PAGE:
By: Ivy Kinyua
Recently, The Africa CSA summit in Nairobi, Kenya, was organized by the Aid & International Development Forum. The event brought together thought leaders at non-governmental organizations, government agencies, research institutes, private sector, and agricultural associations to discuss and share best practices, innovations, and success stories across the Africa region.
Initially, the World Bank Group approached CIAT to develop country climate-smart agriculture (CSA) profiles for countries where it wanted to make climate-smart agricultural investments. This event provided a platform for CIAT to launch those profiles through senior scientist Dr. Evan Girvetz, who moderated the panel discussion on profiling climate risks and CSA opportunities to de-risk agriculture and increase opportunities for investments.
It was clear that there was a need for this information for both investors and farmers in order to maximize yield and enable agricultural financing partners to make informed investments. Currently, the continent only receives 5 percent of climate funding despite the fact that data reports indicate that the impact from climate change is expected to be the greatest in sub-Saharan Africa by the year 2100.
This event was truly inspiring as scientists and researchers talked about success stories that were providing solutions in the face of climate change, such as our climate risk profiling work, agriculture insurance, the cost of gender gap in agricultural productivity, the importance of partnerships, the power of big data, and capacity building in climate-smart agriculture.
African farmers are being educated by local governments and extension agents on climate-smart agriculture and how they can use this information to increase the yield on their farms and prioritize best adaptation practices while maintaining and even increasing the fertility of the soil in order to boost food security.
The country climate-smart agriculture profiles for African countries highlight tools that guide local adaptation and target climate investments which sparked some interesting conversations in the room. Countries such as Ethiopia, Zambia, Rwanda and Tanzania have already successfully implemented the data in their respective CSA profiles with increased yield and proper climate adaptation.
Key partners at the event were able to recognize that the CSA profiles provided a well-detailed summary of the key issues affecting agriculture in Africa, such as climate impacts, relevant policies, climate-smart agricultural practices, investment opportunities for scaling up the advancement, and implementation of climate-smart interventions.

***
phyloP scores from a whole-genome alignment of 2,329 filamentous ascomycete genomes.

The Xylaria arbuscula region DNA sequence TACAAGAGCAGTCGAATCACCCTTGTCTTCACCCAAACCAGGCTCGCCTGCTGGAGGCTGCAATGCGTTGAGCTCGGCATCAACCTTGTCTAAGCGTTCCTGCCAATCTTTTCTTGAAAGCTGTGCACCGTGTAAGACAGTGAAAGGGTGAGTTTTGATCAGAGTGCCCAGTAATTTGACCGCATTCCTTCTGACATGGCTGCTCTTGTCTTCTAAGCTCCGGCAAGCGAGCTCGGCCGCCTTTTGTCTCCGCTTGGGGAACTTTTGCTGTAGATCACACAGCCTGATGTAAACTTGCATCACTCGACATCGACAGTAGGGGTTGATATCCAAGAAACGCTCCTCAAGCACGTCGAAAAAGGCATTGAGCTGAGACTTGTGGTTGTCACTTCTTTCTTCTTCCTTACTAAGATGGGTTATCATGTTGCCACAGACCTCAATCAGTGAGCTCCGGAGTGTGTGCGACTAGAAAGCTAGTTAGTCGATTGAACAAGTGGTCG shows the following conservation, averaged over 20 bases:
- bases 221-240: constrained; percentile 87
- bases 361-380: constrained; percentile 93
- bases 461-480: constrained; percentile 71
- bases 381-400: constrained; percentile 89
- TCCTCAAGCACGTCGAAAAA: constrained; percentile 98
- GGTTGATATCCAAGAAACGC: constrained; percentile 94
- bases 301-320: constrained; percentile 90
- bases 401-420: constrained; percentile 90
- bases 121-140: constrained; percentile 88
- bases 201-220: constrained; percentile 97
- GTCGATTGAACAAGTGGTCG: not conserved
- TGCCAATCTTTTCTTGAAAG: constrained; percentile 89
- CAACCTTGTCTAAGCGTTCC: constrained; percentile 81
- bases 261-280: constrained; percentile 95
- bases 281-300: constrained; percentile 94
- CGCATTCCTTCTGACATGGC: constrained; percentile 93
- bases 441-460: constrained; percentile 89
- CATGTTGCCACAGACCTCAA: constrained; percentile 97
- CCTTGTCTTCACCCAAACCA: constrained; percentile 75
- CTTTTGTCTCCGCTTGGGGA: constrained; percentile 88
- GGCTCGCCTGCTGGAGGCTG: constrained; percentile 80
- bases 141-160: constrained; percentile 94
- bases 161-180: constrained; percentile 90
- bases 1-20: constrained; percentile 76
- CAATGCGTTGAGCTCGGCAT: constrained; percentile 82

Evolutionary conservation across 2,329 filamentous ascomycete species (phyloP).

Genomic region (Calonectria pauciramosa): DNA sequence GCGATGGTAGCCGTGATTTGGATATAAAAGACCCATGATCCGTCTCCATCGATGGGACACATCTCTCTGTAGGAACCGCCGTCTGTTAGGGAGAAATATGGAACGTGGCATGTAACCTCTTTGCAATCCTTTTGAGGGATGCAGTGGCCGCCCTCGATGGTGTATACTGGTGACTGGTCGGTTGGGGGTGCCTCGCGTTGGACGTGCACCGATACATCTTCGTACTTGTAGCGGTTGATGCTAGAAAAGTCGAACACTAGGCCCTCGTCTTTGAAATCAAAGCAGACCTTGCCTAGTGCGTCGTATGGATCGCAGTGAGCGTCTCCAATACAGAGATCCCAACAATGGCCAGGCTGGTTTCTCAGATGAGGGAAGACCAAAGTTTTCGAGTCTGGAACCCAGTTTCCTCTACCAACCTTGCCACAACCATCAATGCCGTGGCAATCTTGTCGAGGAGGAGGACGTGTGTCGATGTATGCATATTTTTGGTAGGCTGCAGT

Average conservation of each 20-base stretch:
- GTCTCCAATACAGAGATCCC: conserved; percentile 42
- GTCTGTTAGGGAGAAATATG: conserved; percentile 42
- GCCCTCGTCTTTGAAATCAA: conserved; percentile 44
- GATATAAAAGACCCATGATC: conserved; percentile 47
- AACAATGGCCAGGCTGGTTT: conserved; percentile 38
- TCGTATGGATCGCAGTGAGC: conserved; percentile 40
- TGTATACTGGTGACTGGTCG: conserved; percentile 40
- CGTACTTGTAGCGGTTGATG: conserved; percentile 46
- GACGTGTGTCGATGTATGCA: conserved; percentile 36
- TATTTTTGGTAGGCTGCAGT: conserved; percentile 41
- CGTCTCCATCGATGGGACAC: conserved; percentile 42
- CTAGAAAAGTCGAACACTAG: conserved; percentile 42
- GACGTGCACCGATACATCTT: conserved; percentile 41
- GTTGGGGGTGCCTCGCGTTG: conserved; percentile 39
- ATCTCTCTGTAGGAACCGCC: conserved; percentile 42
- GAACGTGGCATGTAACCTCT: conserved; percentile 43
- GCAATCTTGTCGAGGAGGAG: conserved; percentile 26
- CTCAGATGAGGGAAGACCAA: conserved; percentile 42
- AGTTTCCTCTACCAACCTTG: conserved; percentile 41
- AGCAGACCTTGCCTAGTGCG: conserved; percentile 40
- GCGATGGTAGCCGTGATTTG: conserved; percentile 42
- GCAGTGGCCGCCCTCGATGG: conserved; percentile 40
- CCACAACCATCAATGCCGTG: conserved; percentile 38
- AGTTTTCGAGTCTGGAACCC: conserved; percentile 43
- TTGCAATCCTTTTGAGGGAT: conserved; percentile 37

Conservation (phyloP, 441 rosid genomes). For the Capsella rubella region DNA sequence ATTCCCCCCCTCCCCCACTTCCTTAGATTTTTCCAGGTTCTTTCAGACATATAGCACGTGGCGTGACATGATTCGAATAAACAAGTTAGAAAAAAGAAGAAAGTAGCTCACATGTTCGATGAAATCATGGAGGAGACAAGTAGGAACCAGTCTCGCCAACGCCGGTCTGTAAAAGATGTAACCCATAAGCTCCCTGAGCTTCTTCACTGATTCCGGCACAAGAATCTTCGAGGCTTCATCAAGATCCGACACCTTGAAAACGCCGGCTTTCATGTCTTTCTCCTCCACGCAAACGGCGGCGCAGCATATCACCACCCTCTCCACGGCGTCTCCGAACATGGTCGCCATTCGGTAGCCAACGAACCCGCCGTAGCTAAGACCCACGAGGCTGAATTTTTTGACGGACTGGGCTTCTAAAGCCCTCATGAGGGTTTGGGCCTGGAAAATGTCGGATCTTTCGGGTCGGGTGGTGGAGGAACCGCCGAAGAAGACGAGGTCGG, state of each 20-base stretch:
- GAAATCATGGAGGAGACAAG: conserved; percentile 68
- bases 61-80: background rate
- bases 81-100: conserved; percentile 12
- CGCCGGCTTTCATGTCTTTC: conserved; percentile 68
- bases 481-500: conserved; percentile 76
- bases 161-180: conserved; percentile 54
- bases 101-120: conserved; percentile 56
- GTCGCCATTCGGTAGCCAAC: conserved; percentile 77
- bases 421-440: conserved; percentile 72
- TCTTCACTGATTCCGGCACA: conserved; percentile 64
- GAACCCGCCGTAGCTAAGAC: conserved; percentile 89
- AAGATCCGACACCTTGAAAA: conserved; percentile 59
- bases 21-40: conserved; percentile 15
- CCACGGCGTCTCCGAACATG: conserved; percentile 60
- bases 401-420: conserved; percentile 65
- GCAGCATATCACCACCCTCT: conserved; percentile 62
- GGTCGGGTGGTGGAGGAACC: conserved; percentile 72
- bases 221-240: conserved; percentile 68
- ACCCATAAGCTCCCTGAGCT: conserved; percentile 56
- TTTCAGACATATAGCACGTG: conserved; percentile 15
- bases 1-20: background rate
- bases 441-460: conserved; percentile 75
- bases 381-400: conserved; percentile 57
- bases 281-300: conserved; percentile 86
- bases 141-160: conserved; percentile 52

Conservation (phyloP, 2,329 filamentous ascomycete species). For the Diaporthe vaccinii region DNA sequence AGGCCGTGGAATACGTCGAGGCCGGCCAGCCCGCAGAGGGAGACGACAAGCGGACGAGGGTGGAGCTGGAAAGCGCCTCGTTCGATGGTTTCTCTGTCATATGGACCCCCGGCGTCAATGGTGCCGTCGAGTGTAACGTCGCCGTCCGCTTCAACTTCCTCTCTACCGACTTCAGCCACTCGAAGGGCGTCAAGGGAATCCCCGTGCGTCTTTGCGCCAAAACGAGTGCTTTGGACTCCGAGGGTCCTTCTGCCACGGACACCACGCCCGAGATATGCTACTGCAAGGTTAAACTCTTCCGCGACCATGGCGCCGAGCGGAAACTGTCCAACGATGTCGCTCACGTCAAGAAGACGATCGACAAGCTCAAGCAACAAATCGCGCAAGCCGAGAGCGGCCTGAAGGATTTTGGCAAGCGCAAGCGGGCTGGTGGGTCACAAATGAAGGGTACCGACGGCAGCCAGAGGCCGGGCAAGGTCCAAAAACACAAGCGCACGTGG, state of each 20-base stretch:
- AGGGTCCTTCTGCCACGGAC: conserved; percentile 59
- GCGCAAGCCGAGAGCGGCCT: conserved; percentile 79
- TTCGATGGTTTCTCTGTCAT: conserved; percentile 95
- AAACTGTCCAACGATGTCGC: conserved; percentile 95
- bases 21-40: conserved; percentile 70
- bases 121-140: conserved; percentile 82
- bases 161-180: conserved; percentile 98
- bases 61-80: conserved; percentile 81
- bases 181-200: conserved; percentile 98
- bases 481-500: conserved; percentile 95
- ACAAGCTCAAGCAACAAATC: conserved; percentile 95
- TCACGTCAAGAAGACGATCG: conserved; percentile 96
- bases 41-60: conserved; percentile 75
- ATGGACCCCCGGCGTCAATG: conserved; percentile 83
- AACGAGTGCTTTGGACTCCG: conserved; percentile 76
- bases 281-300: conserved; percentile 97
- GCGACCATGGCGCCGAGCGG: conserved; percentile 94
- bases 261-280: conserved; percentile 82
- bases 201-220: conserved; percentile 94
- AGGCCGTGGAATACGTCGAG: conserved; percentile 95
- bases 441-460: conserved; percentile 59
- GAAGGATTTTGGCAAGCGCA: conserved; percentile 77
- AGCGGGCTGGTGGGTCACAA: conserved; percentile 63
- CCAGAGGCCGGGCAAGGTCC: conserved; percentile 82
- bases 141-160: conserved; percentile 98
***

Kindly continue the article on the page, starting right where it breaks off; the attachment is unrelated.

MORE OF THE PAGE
In addition to the country-level profiles, a more detailed climate-risk profiling has been done for 31 counties in Kenya to inform the US$ 250 million Kenya Climate-Smart Agriculture Project (KSCAP) being implemented by the Kenyan Ministry of Agriculture, Livestock, and Fisheries (MALF), not to mention that the profiles are also integrated in the county integrated development plans.
Francis Muthami, the national project coordinator for KSCAP noted that institutions looking to provide funding for agriculture in Africa require solid evidence that the project would be feasible. He noted that the profiles provided by CIAT have gone a long way in providing supporting data about adaptation options in accordance with climate change.
Based on the CSA profiles, researchers have also been able to point out details in investment recommendations based on the analysis of the current agricultural environment and the drivers and limitations that affect the adoption of climate-smart agricultural interventions. Over and above the identification of climate risks and adaptation options for key agricultural commodities is the identification of gaps in policy and adaptation.
CIAT got the opportunity to network with organizations that were interested in the profiles to inform their own projects due to the success that the profiles have seen so far. For instance, the U.N. Food and Agriculture Organization has requested the creation of CSA profiles for three states in Nigeria. In addition to that, we were able to note other ways in which we can apply our CSA profiles, e.g., to inform agricultural insurance products as well as other financial products more inclusive for farmers and agribusinesses.
This forum showed that investors are willing to be more involved in climate-smart agriculture in Africa where they can get access to detailed and data-driven information indicating the climate trends and influencing the adaptation of climate smart interventions.